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Kale vs. carrot: Can fetuses tell the difference in the womb?

Healthcare Sep 28, 2022 at 09:34

Kale vs. carrot: Can fetuses tell the difference in the womb?

A recent study published in the journal Psychological Scienceused ultrasonography to show that fetuses produce specific facial expressions in response to the flavor of food consumed by the mother.

Unlike previous evidence from studies based on the behavior of newborns and infants, this is the first study to provide direct evidence that fetuses can detect and distinguish different flavors present in the mother’s diet.

The study’s co-author, Dr. Benoist Schaal, professor at the National Centre for Scientific Research-University of Burgundy, France, says:

“Looking at fetuses’ facial reactions, we can assume that a range of chemical stimuli pass through maternal diet into the fetal environment. This could have important implications for our understanding of the development of our taste and smell receptors, and related perception and memory.”

Prior evidence

In humans, fetuses develop a sense of smell and taste early during pregnancy. The fetus develops taste buds by the 8th week of pregnancy and can react to taste by 14 weeks. Similarly, a fetus is able to sense odors from around 24 weeks of pregnancy.

The fetus can also swallow and inhale the amniotic fluid, which surrounds it in the womb, and is exposed to flavors from the mother’s diet via the amniotic fluid.

Previous studies have shown that the mother’s diet during pregnancy can influence the response of newborns and infants to odors or tastes. For instance, newborns are less likely to show a negative response to the odor of garlic if their mothers consumed meals containing garlic at least 4 times a week during the final month of pregnancy.

Similarly, 5–6-month-old infants whose mothers consumed carrots during the last trimester of pregnancy tend to show fewer negative facial expressions to the flavor of carrots than their unexposed peers.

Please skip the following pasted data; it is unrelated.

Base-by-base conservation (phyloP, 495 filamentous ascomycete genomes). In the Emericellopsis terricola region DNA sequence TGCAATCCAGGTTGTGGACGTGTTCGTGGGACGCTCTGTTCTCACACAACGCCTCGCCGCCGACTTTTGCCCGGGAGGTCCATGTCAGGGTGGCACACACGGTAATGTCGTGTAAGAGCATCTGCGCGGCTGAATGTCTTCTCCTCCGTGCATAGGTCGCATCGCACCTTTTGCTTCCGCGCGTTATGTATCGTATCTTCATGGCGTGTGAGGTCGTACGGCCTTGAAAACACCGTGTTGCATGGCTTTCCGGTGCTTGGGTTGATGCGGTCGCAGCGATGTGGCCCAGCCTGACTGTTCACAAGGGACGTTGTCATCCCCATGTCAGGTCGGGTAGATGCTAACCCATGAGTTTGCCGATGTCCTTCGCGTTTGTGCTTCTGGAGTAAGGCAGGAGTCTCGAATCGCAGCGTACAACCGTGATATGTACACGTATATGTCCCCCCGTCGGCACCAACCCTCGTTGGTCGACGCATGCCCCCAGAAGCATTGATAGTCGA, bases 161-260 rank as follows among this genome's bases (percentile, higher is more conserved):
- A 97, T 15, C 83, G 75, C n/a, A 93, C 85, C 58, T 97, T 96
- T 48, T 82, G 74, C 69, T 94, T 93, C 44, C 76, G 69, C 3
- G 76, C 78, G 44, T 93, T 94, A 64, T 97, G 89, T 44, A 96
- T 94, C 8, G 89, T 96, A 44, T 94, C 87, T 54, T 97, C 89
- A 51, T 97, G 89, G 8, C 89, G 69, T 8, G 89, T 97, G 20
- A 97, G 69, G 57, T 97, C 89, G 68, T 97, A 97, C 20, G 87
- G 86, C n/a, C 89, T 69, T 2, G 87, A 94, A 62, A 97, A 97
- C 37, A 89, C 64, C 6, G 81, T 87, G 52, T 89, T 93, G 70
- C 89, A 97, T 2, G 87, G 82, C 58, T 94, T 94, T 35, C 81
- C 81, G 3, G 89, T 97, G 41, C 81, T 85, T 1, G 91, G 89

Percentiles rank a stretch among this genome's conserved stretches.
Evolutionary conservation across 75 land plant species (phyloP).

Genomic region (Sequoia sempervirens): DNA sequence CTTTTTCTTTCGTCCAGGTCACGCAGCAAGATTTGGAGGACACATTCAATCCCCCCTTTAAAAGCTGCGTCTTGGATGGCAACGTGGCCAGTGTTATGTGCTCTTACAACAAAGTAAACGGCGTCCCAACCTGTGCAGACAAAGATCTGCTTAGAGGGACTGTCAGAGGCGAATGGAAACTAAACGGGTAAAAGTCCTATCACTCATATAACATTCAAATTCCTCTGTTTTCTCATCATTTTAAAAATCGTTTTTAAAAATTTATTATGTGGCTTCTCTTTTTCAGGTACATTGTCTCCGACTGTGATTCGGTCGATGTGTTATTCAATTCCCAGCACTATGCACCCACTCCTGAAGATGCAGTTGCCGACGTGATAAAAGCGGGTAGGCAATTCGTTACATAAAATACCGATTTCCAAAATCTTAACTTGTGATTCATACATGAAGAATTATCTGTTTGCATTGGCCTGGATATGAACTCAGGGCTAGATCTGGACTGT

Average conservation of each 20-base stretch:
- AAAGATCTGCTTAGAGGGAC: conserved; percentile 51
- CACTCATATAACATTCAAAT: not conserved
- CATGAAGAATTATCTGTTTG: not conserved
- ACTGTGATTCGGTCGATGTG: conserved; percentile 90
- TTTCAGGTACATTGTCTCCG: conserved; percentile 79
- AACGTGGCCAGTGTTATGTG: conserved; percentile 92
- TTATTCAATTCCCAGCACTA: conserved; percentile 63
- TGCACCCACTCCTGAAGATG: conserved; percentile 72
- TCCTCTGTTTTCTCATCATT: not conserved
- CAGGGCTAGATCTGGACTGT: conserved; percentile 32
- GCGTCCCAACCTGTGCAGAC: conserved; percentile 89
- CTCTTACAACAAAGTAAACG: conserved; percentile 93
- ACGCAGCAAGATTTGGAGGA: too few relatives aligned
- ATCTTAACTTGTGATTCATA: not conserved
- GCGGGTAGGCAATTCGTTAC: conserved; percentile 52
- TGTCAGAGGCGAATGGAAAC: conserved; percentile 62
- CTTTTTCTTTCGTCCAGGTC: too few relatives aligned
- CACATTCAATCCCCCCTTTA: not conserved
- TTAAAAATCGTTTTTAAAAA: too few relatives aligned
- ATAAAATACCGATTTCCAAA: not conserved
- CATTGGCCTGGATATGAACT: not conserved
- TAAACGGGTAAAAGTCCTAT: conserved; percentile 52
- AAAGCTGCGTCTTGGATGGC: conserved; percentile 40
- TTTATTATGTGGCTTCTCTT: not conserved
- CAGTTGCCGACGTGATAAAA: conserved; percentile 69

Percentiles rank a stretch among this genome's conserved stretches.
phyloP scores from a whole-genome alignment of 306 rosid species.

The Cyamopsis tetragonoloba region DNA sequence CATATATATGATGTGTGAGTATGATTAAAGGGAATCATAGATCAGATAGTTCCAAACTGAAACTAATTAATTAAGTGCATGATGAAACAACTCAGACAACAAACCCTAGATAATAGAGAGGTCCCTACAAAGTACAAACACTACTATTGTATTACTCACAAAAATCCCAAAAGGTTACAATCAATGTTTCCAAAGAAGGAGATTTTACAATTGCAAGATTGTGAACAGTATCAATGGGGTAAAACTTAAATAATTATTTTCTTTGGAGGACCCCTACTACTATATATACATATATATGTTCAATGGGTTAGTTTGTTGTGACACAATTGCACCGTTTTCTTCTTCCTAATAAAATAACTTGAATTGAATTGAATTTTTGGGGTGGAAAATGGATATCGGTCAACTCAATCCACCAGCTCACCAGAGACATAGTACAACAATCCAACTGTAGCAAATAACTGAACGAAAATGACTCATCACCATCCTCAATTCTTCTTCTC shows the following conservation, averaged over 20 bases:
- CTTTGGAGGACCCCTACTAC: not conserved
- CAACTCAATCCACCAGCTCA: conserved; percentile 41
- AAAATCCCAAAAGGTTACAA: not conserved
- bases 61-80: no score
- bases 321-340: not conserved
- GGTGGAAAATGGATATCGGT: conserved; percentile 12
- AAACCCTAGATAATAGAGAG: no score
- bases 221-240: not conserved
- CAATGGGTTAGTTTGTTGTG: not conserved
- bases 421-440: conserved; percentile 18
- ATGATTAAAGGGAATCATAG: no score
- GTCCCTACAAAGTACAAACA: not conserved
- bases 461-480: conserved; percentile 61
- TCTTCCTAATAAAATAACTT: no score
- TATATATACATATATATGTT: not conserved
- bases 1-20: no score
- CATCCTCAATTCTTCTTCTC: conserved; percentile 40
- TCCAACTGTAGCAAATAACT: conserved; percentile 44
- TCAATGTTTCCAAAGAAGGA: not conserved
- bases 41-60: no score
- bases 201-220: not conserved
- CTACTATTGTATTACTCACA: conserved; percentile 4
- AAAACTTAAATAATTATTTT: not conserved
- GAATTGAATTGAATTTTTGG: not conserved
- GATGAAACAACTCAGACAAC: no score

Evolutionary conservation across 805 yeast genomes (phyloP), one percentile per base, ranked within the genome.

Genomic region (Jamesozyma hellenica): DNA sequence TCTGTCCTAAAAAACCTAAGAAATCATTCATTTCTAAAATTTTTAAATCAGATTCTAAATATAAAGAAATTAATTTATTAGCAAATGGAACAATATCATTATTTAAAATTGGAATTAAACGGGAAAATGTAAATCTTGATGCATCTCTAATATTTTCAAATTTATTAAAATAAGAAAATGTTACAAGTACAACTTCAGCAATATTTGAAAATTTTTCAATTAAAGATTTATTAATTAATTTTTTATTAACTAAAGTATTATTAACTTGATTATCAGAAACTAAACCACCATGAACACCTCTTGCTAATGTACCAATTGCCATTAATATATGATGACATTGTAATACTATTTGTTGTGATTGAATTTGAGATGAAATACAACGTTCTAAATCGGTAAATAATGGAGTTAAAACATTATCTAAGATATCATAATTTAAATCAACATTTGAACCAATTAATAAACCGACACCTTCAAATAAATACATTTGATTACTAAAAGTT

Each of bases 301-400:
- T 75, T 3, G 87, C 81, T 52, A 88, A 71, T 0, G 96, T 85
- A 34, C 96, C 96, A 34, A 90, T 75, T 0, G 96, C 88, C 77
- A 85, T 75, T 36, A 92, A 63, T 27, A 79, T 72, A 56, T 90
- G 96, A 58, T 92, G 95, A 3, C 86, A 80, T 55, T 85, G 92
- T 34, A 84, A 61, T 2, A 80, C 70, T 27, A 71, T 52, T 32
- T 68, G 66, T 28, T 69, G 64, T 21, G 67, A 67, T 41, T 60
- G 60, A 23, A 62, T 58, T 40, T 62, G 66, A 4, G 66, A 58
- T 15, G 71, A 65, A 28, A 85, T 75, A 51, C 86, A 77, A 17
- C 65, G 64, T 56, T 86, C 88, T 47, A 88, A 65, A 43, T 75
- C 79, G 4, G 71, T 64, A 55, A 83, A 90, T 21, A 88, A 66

These data suggest that fetuses are able to detect flavors and form memories of these flavors prior to birth.

In addition, in utero data collected from animal studies show that the fetus is able to respond to taste or odor stimuli before birth. However, there is a lack of data providing direct evidence for the ability of human fetuses to respond to flavors.

Researchers, led by scientists at Durham University, recently examined the response of human fetuses to different flavors by assessing changes in facial expressions. Scientists have shown that fetuses began to show facial expressionsTrusted Source in the second and third trimesters of pregnancy.

A facial expression is composed of a combination of multiple co-occurring facial movements, each characterized by the movement of specific muscles. These facial expressions include those that resemble crying and laughter in newborns and infants and become more complex over the course of the pregnancy.

The facial expressions of a fetus can be detected using 4D ultrasonographyTrusted Source, which can capture live video of the movements of the fetus in the womb in three dimensions.

Different tastes, different facial expressions

In the present study, the researchers used 4D ultrasonography to examine changes in the facial expressions of fetuses in response to different food flavors at 32 and 36 weeks of pregnancy. Specifically, the researchers examined the facial reactions of the fetus to either the sweeter flavor profile of carrots or the bitter flavor of kale.

The researchers used carrots and kale in the experiment due to the differing facial responses of newborns to sweetness and bitterness.

The study involved 97 pregnant people ages 18–40 years, and their fetuses, who underwent ultrasonography at 32 and 36 weeks. The researchers asked the participants to swallow a capsule containing 400mg of either carrot or kale powder about 20 minutes before the scan.